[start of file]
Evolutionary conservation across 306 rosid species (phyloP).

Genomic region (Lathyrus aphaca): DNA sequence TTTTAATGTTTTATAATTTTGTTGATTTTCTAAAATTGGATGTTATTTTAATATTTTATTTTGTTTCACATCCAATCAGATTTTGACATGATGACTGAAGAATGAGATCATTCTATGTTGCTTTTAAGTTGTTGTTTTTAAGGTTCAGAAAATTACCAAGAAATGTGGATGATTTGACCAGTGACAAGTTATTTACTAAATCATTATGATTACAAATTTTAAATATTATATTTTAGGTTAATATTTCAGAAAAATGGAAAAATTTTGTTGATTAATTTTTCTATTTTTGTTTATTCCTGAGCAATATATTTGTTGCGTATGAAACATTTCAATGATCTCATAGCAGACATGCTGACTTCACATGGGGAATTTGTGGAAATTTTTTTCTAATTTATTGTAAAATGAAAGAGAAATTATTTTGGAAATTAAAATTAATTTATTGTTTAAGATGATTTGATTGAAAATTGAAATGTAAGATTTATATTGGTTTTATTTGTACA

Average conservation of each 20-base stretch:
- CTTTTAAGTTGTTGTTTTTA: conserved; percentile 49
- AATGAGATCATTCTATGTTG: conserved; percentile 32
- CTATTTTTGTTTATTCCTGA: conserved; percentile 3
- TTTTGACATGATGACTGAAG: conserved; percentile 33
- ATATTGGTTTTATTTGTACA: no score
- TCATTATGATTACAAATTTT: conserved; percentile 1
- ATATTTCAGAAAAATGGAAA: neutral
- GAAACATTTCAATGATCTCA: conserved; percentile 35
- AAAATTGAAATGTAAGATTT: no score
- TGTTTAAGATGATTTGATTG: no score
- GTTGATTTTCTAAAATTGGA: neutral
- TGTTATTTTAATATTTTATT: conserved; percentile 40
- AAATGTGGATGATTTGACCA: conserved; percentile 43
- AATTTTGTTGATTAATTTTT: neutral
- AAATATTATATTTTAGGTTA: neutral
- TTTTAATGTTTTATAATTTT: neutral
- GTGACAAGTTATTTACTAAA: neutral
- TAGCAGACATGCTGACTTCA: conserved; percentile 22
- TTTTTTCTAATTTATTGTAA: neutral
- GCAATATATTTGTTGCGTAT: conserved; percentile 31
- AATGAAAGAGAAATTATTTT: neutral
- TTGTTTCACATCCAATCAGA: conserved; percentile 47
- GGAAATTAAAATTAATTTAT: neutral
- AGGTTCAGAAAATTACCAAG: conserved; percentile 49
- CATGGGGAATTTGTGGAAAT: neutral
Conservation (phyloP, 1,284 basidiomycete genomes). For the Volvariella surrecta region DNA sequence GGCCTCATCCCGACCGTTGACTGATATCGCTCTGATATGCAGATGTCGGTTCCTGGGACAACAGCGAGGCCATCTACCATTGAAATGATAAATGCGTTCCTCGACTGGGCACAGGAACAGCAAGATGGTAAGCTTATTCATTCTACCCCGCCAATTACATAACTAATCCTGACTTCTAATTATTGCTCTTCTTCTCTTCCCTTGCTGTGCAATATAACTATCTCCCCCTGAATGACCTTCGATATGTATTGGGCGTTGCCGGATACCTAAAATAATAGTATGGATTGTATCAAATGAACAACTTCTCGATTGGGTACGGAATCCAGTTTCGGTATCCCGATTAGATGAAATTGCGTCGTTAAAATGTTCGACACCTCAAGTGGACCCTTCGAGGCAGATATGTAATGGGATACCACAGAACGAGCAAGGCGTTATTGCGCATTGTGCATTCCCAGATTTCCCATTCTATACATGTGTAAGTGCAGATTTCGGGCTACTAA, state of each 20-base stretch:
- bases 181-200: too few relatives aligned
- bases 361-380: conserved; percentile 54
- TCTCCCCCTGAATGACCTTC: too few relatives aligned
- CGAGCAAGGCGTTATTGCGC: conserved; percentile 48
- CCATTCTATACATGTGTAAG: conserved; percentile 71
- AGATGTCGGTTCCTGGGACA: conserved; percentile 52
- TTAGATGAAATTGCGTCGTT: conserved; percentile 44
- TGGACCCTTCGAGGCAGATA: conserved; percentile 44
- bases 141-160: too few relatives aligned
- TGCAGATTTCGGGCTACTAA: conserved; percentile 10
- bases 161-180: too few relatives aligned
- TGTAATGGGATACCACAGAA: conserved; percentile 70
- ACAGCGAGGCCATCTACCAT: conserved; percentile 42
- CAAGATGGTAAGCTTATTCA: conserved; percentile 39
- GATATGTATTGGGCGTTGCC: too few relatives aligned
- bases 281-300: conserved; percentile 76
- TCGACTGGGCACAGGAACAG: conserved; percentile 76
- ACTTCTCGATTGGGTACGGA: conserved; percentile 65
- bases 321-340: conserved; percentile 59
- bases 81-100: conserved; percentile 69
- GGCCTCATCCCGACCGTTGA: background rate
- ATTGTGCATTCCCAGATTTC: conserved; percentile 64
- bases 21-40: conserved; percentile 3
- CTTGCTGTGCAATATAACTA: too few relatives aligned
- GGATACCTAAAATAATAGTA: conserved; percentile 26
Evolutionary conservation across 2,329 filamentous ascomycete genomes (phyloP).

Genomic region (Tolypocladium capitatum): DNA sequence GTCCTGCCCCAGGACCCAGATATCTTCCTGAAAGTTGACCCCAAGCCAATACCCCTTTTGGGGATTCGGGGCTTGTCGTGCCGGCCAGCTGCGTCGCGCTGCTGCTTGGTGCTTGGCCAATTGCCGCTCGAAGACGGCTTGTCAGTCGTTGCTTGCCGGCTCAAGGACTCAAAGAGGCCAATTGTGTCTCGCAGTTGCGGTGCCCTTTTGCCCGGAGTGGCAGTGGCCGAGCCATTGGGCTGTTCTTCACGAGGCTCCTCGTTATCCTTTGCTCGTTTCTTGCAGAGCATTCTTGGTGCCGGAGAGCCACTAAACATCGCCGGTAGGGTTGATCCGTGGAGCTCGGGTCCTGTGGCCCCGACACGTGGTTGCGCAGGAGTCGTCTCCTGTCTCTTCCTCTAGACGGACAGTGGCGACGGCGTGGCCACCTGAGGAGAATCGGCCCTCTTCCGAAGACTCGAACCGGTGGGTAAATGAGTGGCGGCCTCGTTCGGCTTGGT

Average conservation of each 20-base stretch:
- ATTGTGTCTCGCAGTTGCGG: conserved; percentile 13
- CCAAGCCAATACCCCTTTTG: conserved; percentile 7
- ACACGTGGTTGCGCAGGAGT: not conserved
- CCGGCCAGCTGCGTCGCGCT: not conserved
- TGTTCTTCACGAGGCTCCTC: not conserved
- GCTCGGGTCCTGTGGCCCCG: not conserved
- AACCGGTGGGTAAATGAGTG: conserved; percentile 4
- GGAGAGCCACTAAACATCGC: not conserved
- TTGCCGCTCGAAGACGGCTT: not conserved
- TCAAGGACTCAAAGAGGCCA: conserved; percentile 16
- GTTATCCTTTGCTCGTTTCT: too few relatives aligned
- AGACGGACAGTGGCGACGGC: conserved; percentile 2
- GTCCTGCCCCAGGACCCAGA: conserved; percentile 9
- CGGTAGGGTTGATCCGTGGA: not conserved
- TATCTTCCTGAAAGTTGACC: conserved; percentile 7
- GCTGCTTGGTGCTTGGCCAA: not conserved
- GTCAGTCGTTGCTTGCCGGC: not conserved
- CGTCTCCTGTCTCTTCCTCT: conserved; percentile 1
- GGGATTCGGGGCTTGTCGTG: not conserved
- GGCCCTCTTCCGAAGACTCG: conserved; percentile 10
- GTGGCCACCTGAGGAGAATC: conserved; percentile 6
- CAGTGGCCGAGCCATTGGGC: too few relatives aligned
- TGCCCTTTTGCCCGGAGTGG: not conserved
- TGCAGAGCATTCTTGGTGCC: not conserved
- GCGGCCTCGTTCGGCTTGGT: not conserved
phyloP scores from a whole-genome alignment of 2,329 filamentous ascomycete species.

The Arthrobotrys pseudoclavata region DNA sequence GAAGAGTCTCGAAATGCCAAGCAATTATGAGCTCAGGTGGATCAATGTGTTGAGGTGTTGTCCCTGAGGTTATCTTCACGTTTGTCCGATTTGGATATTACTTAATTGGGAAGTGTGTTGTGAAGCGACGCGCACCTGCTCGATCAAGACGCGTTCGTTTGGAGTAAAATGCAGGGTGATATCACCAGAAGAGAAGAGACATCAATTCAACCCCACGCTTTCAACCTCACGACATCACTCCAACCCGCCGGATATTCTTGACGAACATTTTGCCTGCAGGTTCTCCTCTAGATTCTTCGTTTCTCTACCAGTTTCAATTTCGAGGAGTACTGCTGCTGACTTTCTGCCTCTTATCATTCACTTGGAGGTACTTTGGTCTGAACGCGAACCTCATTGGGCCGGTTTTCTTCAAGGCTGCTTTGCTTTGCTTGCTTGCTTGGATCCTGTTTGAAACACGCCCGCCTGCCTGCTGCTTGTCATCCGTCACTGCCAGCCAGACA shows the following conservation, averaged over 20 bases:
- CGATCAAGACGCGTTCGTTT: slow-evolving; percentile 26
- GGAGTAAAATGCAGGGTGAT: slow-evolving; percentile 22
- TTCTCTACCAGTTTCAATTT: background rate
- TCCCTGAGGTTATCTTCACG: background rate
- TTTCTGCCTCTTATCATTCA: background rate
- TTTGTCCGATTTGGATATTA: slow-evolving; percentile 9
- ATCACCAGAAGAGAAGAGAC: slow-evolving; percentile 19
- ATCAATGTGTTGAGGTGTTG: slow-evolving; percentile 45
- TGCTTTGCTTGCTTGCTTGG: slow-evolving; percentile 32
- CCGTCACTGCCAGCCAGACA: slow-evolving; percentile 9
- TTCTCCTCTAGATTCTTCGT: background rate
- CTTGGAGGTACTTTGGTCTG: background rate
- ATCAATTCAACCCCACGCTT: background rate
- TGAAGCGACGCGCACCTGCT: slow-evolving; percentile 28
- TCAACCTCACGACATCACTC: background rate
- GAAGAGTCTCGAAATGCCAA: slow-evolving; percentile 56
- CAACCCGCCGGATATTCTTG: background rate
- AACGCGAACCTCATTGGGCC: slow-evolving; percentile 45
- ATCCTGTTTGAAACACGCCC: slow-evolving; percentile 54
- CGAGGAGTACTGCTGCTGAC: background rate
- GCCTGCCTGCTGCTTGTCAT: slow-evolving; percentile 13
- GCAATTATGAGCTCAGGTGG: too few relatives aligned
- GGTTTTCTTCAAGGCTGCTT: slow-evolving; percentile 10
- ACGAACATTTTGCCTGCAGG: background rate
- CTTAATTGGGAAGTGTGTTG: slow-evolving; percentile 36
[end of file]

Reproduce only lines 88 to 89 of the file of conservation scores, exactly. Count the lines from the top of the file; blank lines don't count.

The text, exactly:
- TCCCTGAGGTTATCTTCACG: background rate
- TTTCTGCCTCTTATCATTCA: background rate